We take Animal Welfare very seriously. All of our furs are from ranched animals, unless otherwise indicated. We do not use any fur from species listed under CITES, the Convention on International Trade in Endangered Species of Wild Fauna and Flora. All fur is sourced from countries which are parties to CITES and no fur is from endangered or threatened species. Our vision for MinkgLove.com is to not only bring pleasure to our customers, but also to work exclusively with fur from animals that were treated as humanely as those used for food production, such as leather from cows.
Bi-Products of the Fashion and Food Industries
MinkgLove.com hand selects furs based on quality of texture and touch and not only for their optical looks. For mink, chinchilla, sable, fox and coyote fur, this means we tailor our products from furs with minor optical flaws or from furs leftover from the fashion industry, which otherwise would have been discarded or left indefinitely in storage because the amount of fur is too little to make a fashion item. These bi-products from the fashion industry originate from Scandinavia, Russia, Canada, and the United States. Our skilled tailors turn these top quality remnants into fur plates so that any optical flaws are hidden. You can be assured that our fur still retains its luxurious feel and fashion quality looks through the ingenious stitching of our tailors. Rabbit and rex rabbit furs are bi-products from the food industry and come from China and Spain, where the rabbit meat is used for food consumption. No animals are killed just to make our products.
Certificates of Origin
MinkgLove.com uses furs from farms that act in conformance to international standards and laws. We are well aware that abusive practices exist and make a point to only use fur from regulated farms. We do not use furs that come from doubtful sources and work only with furriers that provide certificates of origin from fur farms. We are pleased to enclose a copy of the relevant certificate with your order, just ask at checkout.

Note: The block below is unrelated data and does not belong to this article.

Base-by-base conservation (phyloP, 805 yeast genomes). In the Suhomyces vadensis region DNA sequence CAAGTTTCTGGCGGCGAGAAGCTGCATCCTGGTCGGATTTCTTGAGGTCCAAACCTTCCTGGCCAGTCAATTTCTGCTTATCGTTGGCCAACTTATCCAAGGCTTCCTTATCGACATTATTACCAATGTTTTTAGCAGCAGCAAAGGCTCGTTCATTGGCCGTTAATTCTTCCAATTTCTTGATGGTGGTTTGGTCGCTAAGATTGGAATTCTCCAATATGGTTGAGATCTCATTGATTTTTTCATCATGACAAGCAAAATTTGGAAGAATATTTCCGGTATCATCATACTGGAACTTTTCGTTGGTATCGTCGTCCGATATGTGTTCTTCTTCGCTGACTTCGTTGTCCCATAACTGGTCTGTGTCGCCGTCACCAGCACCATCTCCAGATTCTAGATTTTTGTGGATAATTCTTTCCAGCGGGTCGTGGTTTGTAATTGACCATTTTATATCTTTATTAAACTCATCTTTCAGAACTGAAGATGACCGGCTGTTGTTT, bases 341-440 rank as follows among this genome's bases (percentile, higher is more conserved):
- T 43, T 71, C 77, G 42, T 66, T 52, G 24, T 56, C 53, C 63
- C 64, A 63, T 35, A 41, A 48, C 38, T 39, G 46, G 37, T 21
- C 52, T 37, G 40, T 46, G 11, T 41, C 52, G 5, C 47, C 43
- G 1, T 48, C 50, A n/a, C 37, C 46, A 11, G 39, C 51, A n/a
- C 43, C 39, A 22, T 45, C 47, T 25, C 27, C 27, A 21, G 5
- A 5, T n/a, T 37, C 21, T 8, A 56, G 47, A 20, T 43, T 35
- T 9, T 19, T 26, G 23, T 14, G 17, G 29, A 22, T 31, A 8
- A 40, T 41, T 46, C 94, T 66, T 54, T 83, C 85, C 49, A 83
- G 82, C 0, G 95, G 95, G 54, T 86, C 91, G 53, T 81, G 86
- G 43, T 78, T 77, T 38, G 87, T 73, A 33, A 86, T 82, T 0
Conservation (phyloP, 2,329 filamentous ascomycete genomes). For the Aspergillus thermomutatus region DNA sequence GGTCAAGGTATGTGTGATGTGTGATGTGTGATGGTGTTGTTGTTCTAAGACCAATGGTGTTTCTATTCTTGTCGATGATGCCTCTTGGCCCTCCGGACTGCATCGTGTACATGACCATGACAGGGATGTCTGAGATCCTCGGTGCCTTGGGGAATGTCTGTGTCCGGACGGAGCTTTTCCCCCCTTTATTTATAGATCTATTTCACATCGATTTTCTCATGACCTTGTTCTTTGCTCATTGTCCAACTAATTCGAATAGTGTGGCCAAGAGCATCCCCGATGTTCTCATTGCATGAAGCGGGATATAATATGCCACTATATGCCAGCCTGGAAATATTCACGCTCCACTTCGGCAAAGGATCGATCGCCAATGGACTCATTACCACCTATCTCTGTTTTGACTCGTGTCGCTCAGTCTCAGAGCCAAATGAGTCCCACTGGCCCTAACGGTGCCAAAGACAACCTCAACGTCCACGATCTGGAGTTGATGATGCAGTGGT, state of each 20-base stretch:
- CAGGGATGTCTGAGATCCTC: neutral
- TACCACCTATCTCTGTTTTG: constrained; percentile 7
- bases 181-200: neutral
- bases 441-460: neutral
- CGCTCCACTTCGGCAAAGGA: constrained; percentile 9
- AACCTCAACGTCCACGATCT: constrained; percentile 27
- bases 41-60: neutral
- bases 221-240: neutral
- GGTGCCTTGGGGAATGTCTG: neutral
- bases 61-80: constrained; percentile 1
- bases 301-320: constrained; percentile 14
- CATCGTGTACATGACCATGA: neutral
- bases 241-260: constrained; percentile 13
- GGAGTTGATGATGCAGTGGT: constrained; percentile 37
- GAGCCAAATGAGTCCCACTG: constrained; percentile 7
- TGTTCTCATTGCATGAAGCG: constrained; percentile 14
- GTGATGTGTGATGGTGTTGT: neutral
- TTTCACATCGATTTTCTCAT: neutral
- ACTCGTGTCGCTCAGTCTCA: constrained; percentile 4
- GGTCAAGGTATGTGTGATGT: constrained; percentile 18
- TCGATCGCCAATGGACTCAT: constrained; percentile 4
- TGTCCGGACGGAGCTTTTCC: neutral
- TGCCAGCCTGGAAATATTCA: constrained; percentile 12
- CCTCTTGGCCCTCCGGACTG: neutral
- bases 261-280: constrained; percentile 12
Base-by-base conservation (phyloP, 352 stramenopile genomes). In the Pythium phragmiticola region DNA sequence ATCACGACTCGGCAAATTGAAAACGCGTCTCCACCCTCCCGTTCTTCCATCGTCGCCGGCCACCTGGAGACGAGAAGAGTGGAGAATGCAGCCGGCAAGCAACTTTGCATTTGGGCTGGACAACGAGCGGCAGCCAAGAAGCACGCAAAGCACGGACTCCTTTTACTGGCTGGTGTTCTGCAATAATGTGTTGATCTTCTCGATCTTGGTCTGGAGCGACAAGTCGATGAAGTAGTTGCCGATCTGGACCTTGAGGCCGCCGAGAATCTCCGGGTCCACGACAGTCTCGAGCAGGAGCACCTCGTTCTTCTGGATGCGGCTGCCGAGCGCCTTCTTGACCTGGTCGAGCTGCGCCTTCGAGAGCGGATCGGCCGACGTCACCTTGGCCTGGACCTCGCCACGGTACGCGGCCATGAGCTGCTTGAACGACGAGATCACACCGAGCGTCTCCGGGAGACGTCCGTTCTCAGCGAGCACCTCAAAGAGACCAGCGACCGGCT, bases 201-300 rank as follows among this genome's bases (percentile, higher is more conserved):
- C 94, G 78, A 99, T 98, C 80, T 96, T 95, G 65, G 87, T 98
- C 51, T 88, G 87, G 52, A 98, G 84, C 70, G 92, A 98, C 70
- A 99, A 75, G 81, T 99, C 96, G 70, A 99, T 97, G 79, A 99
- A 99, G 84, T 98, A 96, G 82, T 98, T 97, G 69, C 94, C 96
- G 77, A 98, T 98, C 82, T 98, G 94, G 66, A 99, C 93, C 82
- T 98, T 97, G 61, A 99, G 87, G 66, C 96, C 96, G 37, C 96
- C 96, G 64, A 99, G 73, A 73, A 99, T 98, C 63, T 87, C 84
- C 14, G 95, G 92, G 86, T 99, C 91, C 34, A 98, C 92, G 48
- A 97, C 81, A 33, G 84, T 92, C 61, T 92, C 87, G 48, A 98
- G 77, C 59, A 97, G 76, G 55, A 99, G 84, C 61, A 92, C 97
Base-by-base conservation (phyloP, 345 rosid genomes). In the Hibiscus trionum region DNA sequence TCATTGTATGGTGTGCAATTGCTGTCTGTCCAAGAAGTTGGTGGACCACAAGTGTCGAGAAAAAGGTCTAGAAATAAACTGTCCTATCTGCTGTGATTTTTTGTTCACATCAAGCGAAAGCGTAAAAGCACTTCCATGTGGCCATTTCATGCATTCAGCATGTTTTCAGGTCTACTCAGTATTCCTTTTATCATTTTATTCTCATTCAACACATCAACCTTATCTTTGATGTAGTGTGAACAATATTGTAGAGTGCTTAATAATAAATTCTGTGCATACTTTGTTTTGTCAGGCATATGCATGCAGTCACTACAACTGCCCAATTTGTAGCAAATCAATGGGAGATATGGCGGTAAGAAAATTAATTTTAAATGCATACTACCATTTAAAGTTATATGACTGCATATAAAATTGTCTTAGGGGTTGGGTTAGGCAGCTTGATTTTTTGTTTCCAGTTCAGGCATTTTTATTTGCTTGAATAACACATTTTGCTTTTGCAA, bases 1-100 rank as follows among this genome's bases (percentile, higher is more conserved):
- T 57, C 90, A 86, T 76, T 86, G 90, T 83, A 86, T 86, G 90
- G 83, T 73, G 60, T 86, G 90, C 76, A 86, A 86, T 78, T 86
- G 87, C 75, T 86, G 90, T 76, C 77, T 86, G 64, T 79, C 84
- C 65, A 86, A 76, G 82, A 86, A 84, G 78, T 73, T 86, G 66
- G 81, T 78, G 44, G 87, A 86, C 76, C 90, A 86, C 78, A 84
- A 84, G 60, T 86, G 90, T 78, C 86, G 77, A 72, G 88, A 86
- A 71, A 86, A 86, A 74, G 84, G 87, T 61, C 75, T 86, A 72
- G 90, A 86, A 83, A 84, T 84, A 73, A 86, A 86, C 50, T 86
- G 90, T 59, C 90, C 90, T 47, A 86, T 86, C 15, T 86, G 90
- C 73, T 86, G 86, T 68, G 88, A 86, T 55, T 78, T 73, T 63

Fur farmers have a vested interest in keeping their animals content so that the fur quality is plush and healthy. As anyone who raises animals knows, including pet owners, the condition of an animal's coat is a key indicator of its well being. Animals from regulated farms are fed a balanced nutritional diet to create top quality fur. Not only is their diet controlled but temperature and surroundings are all maintained to make sure the animal is kept healthy and inhumane condition.
Laws and Regulations
The American Veterinary Medical Association describes Animal Welfare as "... a human responsibility that encompasses all aspects of animal well-being, including proper housing, management, nutrition, disease prevention and treatment, responsible care, humane handling, and, when necessary, humane euthanasia." Allanimals raised for food, fur, and/or fiber should have their basic needs and experience no unnecessary suffering in providing for human needs.
Fur farming is well regulated in the North America and the European Union (EU) at both the national and EU level to ensure the highest standards of care. EU Council Directive 98/58 covers the welfare of all farmed animals, including fur farmed animals. Directive 93/119 deals with the killing of fur and other farmed animals. Fur farming is also covered by the common market organization established by Regulation 827/68. The Council of Europe adopted a Recommendation in 1990, revised in 1999, to ensure the health and welfare of farmed fur animals. The text was developed with input from EU Member States, veterinarians, animal welfare groups and farmers’ organizations. The Recommendation serves as the base for legislation on fur farming at national level and contains provisions on housing, stockmanship and inspection, management, research, killing methods, and equipment. It is designed to ensure the health and welfare of the fur farmed species it covers, namely mink, polecat/ferret/fitch, red fox, arctic fox, coypu/nutria, chinchilla and finn raccoon. Its requirements have been included in the European Fur Breeders Association Code of Practice. In the United States and Canada, fur farmers follow strict Codes of Practice to conform to state and provincial laws as well as national animal welfare and other regulations.